Every now and then a hunter forgets a hunter orange hat, jacket, or vest. Or a buddy forgets theirs. And sometimes, well, you get out into the woods in thick cover and realize, oh boy, there are far too many other hunters in this area. So you want more hunter orange coverage. That’s why you take a lightweight safety vest that folds into a tiny package. Plus, it’s great for covering a massive rack of antlers that you strapped to your backpack to haul out at twilight. Not all other hunters are super smart, so backup orange safety vests always make great stocking stuffers for hunters. (Of course, non-backup vests like the Browning versions noted below are great, too.)
The trouble with a good set of binoculars is figuring out where and how to pack them so that they a) stay out of the way, and b) are there when you need them. The answer? A binocular chest strap. So much goodness in a simple package. We don’t know how we got along without them. Oh wait, yes we do. We struggled with pockets and pouches and spent far too much time swearing and untangling. A binocular strap as a stocking stuffer for hunters is a just a crazy good choice.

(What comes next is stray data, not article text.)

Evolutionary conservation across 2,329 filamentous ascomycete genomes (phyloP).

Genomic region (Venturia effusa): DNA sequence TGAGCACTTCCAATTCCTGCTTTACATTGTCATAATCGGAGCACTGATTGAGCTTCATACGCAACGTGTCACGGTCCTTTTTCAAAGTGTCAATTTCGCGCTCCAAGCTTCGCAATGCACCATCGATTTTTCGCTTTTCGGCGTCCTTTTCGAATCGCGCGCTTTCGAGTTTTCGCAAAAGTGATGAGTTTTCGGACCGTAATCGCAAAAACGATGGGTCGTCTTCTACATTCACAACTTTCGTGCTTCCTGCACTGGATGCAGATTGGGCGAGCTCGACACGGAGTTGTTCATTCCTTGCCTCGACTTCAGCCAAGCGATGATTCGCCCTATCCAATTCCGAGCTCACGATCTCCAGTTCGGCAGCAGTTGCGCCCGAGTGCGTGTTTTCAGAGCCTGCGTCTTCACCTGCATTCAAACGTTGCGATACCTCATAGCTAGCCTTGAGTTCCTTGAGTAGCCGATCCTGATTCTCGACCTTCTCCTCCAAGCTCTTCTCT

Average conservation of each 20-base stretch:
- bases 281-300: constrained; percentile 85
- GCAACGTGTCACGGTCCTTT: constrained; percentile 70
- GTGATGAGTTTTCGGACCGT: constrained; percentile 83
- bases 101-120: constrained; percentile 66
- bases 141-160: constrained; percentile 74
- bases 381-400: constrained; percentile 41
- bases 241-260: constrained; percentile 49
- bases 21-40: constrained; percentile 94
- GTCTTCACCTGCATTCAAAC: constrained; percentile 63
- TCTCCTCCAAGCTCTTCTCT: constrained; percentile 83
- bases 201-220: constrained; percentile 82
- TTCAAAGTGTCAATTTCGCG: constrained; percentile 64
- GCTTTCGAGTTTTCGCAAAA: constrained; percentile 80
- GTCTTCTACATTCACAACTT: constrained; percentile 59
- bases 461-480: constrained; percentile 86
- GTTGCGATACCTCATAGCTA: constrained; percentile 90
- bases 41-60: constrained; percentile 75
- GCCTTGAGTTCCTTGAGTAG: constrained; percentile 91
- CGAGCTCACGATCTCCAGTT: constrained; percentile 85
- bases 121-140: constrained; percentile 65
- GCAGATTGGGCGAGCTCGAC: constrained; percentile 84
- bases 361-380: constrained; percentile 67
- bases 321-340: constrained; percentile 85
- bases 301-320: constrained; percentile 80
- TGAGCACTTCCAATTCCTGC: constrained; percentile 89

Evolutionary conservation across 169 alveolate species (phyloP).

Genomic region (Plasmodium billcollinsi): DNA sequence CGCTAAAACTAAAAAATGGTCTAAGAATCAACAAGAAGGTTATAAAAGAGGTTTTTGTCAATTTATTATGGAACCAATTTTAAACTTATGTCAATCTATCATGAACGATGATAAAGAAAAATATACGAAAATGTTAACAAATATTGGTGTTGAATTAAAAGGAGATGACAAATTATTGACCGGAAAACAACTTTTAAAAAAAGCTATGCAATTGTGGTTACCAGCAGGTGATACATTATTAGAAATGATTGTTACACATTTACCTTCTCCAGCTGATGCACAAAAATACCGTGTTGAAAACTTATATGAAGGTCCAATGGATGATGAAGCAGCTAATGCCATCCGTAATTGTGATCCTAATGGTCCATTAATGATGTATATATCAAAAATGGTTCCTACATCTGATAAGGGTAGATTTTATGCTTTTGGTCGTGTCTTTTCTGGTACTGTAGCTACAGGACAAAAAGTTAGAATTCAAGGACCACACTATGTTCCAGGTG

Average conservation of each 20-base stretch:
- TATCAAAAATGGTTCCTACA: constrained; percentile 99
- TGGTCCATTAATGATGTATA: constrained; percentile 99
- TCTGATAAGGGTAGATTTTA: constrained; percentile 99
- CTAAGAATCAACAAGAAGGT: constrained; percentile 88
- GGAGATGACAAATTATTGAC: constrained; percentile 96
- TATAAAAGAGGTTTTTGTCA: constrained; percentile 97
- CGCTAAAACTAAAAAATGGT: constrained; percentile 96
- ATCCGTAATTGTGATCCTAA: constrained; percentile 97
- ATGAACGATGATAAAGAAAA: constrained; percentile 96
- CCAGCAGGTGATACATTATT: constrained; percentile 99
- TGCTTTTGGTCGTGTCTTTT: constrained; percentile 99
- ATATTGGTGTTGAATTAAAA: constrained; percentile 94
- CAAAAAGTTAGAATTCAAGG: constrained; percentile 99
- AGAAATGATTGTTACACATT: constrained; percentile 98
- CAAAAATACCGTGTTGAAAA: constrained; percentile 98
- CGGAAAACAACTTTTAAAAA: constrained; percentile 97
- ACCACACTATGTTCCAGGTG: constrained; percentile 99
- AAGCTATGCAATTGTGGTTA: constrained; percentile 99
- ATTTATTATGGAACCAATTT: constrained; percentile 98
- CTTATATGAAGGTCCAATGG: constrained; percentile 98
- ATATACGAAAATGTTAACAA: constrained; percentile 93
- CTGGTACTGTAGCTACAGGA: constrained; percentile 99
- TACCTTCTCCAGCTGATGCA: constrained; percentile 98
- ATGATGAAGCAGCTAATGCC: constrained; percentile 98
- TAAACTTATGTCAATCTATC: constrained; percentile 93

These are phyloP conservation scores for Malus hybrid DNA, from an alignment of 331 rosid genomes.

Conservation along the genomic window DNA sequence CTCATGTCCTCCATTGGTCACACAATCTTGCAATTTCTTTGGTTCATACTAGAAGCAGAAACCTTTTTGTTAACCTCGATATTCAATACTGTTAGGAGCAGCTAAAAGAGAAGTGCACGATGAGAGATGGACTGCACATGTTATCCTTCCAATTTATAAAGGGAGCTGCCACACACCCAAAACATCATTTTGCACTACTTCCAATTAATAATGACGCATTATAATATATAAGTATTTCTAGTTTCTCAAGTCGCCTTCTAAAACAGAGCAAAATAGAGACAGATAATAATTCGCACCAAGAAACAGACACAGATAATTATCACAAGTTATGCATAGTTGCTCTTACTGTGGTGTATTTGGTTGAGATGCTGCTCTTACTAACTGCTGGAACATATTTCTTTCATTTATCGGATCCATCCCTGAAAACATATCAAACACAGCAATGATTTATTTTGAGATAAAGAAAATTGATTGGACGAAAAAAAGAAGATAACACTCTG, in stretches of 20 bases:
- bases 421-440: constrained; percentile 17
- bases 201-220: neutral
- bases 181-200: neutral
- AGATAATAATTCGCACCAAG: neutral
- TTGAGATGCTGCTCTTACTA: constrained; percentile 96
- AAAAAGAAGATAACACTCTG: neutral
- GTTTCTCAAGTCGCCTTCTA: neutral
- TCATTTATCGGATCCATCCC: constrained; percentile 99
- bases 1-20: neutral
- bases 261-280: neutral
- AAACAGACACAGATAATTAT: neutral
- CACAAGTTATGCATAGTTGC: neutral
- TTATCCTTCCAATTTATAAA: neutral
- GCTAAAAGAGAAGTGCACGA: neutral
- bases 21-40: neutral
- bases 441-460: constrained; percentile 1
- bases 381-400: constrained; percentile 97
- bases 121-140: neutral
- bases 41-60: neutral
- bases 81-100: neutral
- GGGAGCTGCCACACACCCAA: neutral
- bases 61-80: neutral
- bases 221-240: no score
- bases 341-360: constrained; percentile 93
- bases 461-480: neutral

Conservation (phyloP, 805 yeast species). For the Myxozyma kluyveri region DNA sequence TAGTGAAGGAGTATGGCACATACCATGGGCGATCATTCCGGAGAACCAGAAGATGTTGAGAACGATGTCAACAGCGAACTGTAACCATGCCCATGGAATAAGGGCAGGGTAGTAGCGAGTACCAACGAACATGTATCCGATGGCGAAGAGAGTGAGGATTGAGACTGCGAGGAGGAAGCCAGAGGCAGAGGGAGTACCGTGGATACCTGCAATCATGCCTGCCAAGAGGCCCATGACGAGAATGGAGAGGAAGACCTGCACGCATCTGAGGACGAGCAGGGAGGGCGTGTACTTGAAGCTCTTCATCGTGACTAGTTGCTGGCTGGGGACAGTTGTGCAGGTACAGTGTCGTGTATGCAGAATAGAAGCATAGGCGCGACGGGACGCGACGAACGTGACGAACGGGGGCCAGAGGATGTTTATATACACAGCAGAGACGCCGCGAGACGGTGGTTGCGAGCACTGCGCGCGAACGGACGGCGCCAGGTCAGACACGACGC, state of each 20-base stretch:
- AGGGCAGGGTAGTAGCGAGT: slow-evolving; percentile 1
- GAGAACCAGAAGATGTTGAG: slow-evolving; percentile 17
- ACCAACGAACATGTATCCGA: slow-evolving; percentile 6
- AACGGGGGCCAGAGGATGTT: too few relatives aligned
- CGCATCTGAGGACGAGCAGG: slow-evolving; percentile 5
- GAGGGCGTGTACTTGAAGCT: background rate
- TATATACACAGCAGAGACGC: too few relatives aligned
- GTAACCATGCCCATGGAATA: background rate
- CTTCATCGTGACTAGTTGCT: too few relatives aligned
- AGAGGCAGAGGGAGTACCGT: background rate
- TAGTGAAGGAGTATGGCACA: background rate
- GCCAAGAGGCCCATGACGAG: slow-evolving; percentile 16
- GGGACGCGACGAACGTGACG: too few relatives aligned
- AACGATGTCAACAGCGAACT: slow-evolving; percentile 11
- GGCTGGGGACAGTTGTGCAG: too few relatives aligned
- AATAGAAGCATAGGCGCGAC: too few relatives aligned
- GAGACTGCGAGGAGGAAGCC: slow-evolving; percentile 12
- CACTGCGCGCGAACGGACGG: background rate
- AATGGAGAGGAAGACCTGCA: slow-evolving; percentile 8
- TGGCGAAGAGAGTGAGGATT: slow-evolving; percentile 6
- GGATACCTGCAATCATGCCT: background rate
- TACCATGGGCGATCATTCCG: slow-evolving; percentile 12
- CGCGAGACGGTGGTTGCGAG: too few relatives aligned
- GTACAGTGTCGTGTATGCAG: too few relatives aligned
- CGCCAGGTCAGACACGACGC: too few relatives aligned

Most hunters don’t end up in situations where they run out of ammo, but having bullets and shotgun shells handy is certainly a good plan. One of the simplest ways is with an ammo holder that slips over the butt stock of your rifle or shotgun. As a stocking stuffer for hunters, they tend to be under $10, too.